the audio signal to pass untouched.
I use the low pass filer to overcome the ever so slight brightness I
find my Wilson Watt Puppy's to have in my room. It only takes -0.2 dB
of EQ to cool down my Watts in my room. This solution is a heck of a
lot easier getting involved with cable neurosis or replacing
How does the Z-Systems RDP-1 sound?
Unlike other excellent analog tone controls such as the Cello Audio
Palette ($23,500) and the Avalon Design 2055 ($5000), the Z-Systems
RDP-1 is a product that has both a digital tone and volume control. I
found the RDP-1 to have very little audible flavor, but radically
positive effects on the sound of the musical signal.
The RDP-1 is not as warm sounding as the Cello Audio Palette or the
Avalon 2055, yet it is very neutral and perhaps even a bit dry in
comparison. The Z-Systems on the other hand is not another analog
device added to the signal path. My listening test found the RDP-1's
dithering to improve the sound of my system even without any EQ. I
would surmise that my 20 bit Mark Levinson No. 36s 20 bit DAC was more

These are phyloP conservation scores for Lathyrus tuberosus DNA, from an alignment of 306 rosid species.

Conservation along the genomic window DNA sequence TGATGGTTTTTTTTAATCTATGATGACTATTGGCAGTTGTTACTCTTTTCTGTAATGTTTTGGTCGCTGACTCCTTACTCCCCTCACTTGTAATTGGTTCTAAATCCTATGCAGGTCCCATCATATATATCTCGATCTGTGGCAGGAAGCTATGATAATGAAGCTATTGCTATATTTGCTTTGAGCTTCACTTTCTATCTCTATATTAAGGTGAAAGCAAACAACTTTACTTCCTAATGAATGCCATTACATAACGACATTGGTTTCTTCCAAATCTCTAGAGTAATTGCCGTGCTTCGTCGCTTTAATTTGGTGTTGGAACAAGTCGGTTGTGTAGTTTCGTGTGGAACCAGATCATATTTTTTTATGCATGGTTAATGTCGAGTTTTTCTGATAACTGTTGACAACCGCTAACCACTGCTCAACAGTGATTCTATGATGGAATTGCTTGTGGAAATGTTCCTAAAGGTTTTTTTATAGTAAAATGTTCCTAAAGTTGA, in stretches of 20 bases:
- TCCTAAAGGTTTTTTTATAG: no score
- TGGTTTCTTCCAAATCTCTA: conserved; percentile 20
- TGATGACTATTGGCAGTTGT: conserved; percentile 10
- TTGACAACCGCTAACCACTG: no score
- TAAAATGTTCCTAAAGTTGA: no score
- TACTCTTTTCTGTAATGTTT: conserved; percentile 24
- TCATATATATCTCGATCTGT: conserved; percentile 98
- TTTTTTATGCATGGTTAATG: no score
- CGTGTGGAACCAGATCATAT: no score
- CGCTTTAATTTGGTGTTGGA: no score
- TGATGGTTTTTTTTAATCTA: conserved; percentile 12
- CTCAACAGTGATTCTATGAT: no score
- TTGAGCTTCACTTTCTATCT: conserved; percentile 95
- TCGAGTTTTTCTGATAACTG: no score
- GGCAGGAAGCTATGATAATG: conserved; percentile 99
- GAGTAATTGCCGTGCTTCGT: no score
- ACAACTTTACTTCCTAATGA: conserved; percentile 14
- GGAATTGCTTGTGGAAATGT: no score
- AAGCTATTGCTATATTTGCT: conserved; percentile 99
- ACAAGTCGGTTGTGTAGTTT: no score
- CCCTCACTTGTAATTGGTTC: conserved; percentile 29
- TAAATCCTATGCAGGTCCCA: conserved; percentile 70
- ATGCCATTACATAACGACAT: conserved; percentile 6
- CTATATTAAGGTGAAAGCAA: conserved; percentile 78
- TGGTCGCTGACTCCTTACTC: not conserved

happy being fed a 20 bit dithered signal than a standard 16 bit signal.
The RDP-1 as a stand alone preamp.
You can use a Z-Systems RDP-1 as a preamp with the addition of a $625,
20 bit analog to digital converter you can take 8 digital and 2 analog
inputs into your RDP-1 and switch and attenuate them digitally. Does
the RDP-1 sound better as a digital preamp or in addition to an analog
preamp? It depends. I have been using a Balanced Audio Technology VK5I
preamp in my reference system. With the BAT out of the loop you
obviously loose the tube's warmth, but you gain wicked presence. I
never found the Z-Systems to be worse than the BAT VK5I, just
different. I will likely keep my RDP-1, but I doubt I would sell off my
reference Mark Levinson No. 380s preamp or the BAT VK5I. If I had a
lesser preamp I would definitely sell it to use the Z-Systems RDP-1